States Consider Holding Gold As Geopolitical And Inflation Fears Rise

February 21, 2022

Well, what a week for the gold market!

The monetary metal gained $30 on Thursday to close at $1,900 for the first time since last spring, and silver battled back to $24 per ounce.

Gold’s uptrend is being confirmed by the mining stocks. On Thursday, the HUI gold miners index surged to its highest level since last June. The mining sector’s performance was particularly impressive given it occurred on the worst down day of the year for the broad equity market averages.

Bitcoin also succumbed to selling pressure. The cryptocurrency sector is turning out to be much more strongly correlated with the technology sector than to gold or inflation. Whatever the merits of cryptos as an alternative asset class – and there are certainly some – no digital currency will ever substitute for hard assets like gold and silver within a diversified portfolio.

Metals markets jumped on inflation data and geopolitical concerns centering on Russia. It’s possible that the latest bout of Russia fear-mongering will once again turn out to be overblown. The Russian invasion of Ukraine said likely to take place this week by Biden administration officials hasn’t happened as of this recording.

The mainstream media aggressively pushed the idea that an invasion was imminent. Biased Associated Press reporters were also fed intelligence by Biden administration officials suggesting that a prominent alternative financial media site is secretly spreading “Russian propaganda.”

The AP ran a hit piece against ZeroHedge for its supposed Russia ties. Unlike mainstream financial media, ZeroHedge regularly reports on issues like gold market manipulation. It also critiques U.S. dollar hegemony, U.S. interventionism, and the authoritarian forces behind “great reset” globalism at the World Economic Forum.

Whoever speaks out on issues like these risks being branded a “conspiracy theorist” or a puppet of Vladimir Putin.

Obviously, Putin is no particular ally of the American sound money movement. But it’s worth paying attention to the Russian central bank’s steady accumulation of gold and its reasons for doing so.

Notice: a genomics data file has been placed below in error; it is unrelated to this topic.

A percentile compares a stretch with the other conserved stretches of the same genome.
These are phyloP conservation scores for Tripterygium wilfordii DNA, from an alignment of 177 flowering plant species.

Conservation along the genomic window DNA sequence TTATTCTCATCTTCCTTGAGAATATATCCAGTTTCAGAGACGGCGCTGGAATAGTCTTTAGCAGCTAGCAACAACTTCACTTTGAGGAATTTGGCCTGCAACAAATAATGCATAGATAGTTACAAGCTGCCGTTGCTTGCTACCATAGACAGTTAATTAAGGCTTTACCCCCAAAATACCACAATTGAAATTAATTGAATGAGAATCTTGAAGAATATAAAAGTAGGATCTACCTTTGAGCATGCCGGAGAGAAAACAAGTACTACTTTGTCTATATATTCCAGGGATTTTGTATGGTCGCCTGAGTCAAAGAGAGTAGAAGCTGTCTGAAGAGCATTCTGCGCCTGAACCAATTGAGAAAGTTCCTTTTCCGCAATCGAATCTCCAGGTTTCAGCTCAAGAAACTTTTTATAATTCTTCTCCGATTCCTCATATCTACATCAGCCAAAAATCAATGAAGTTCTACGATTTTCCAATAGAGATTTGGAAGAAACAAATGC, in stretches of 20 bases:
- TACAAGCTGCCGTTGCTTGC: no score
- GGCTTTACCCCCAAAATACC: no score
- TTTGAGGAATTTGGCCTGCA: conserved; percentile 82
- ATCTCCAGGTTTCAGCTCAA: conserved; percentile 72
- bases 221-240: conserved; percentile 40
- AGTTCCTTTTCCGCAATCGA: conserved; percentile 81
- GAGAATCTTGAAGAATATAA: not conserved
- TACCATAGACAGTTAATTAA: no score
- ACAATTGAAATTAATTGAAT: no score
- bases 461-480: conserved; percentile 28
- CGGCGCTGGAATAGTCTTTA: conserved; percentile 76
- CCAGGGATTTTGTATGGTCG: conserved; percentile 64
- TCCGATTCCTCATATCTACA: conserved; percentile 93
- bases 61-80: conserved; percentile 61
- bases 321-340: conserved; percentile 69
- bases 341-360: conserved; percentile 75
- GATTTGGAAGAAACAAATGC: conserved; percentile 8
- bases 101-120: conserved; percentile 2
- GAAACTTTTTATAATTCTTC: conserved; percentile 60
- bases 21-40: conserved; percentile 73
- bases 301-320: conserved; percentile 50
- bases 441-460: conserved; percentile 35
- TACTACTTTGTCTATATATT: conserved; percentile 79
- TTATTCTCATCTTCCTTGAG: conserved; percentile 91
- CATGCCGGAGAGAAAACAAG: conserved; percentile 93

Since 2014, Russia’s central bank has been switching out Federal Reserve Notes for gold. According to the latest reports, the Bank of Russia now holds 23% of its foreign reserves in gold and just 22% in U.S. dollars.

Russia is turning to gold in part because it faces the threat of severe new economic sanctions imposed by the United States and its allies. Some are suggesting the Federal Reserve should freeze all U.S. dollar assets held by the Russian central bank in accounts at the Fed.

Such actions would call into question the trust and safety of holding U.S. dollars. If U.S. officials can simply decide to cancel the accounts of foreign central banks, then a lot of foreign countries will think twice about continuing to hold them as reserves.

In trying to punish Russia, U.S. officials risk accelerating de-dollarization around the world. And that, ultimately, may play right into Putin’s hands.

It isn’t the Kremlin or Russian propaganda campaigns that are behind the U.S. currency’s declining credibility. It is losing value and prestige rapidly as a result of the aggressive debt growth and currency creation policies undertaken by Washington, D.C.

This month, we’ve seen Consumer Price Index readings come it at their highest levels in 40 years. We’ve seen producer price increases surge to record levels. And this week import and export prices came in – you guessed it – much higher than expected.

As we’ve noted before, geopolitical flare-ups rarely trigger major trends in markets. They drive volatility in the short run, but in the long run investors would be wise to focus on more persistent drivers of major trends.

Currency debasement is certainly one of them.

Needless to say, neither Fed officials nor establishment media outlets anticipated the inflation problem that currently plagues the U.S. economy. But some alternative and independent sources did.

We will continue to do our part here at Money Metals Exchange to help inform the public about precious metals markets and sound money. And we won’t be afraid to shed light on issues that are either dismissed, denounced, or ignored by conventional financial news sites.